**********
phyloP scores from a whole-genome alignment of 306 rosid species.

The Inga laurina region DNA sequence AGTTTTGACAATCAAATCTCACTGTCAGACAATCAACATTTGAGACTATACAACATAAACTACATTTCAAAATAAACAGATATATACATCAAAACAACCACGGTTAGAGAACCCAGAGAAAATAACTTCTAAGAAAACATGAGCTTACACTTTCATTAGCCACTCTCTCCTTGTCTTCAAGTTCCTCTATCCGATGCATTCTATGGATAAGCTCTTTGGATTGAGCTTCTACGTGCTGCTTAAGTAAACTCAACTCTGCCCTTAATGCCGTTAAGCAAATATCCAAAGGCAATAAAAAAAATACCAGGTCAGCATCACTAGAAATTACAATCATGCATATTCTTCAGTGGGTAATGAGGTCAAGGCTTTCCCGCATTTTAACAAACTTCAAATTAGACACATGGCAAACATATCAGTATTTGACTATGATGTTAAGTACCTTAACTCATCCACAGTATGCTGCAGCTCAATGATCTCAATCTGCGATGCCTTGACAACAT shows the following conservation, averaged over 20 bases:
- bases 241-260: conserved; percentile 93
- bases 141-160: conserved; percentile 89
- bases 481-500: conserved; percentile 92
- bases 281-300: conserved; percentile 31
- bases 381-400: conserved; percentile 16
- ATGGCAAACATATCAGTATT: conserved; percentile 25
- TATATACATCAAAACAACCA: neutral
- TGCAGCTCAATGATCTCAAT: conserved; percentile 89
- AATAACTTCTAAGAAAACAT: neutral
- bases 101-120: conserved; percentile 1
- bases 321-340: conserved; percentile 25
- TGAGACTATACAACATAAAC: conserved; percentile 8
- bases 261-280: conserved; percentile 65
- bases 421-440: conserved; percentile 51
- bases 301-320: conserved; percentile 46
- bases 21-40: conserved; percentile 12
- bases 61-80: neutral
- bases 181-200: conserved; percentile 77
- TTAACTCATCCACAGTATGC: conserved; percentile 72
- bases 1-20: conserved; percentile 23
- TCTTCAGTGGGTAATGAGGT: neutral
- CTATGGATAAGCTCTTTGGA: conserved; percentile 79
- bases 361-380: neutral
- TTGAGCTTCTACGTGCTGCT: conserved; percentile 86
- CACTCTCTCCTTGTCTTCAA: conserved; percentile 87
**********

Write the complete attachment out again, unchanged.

phyloP scores from a whole-genome alignment of 306 rosid species.

The Inga laurina region DNA sequence AGTTTTGACAATCAAATCTCACTGTCAGACAATCAACATTTGAGACTATACAACATAAACTACATTTCAAAATAAACAGATATATACATCAAAACAACCACGGTTAGAGAACCCAGAGAAAATAACTTCTAAGAAAACATGAGCTTACACTTTCATTAGCCACTCTCTCCTTGTCTTCAAGTTCCTCTATCCGATGCATTCTATGGATAAGCTCTTTGGATTGAGCTTCTACGTGCTGCTTAAGTAAACTCAACTCTGCCCTTAATGCCGTTAAGCAAATATCCAAAGGCAATAAAAAAAATACCAGGTCAGCATCACTAGAAATTACAATCATGCATATTCTTCAGTGGGTAATGAGGTCAAGGCTTTCCCGCATTTTAACAAACTTCAAATTAGACACATGGCAAACATATCAGTATTTGACTATGATGTTAAGTACCTTAACTCATCCACAGTATGCTGCAGCTCAATGATCTCAATCTGCGATGCCTTGACAACAT shows the following conservation, averaged over 20 bases:
- bases 241-260: conserved; percentile 93
- bases 141-160: conserved; percentile 89
- bases 481-500: conserved; percentile 92
- bases 281-300: conserved; percentile 31
- bases 381-400: conserved; percentile 16
- ATGGCAAACATATCAGTATT: conserved; percentile 25
- TATATACATCAAAACAACCA: neutral
- TGCAGCTCAATGATCTCAAT: conserved; percentile 89
- AATAACTTCTAAGAAAACAT: neutral
- bases 101-120: conserved; percentile 1
- bases 321-340: conserved; percentile 25
- TGAGACTATACAACATAAAC: conserved; percentile 8
- bases 261-280: conserved; percentile 65
- bases 421-440: conserved; percentile 51
- bases 301-320: conserved; percentile 46
- bases 21-40: conserved; percentile 12
- bases 61-80: neutral
- bases 181-200: conserved; percentile 77
- TTAACTCATCCACAGTATGC: conserved; percentile 72
- bases 1-20: conserved; percentile 23
- TCTTCAGTGGGTAATGAGGT: neutral
- CTATGGATAAGCTCTTTGGA: conserved; percentile 79
- bases 361-380: neutral
- TTGAGCTTCTACGTGCTGCT: conserved; percentile 86
- CACTCTCTCCTTGTCTTCAA: conserved; percentile 87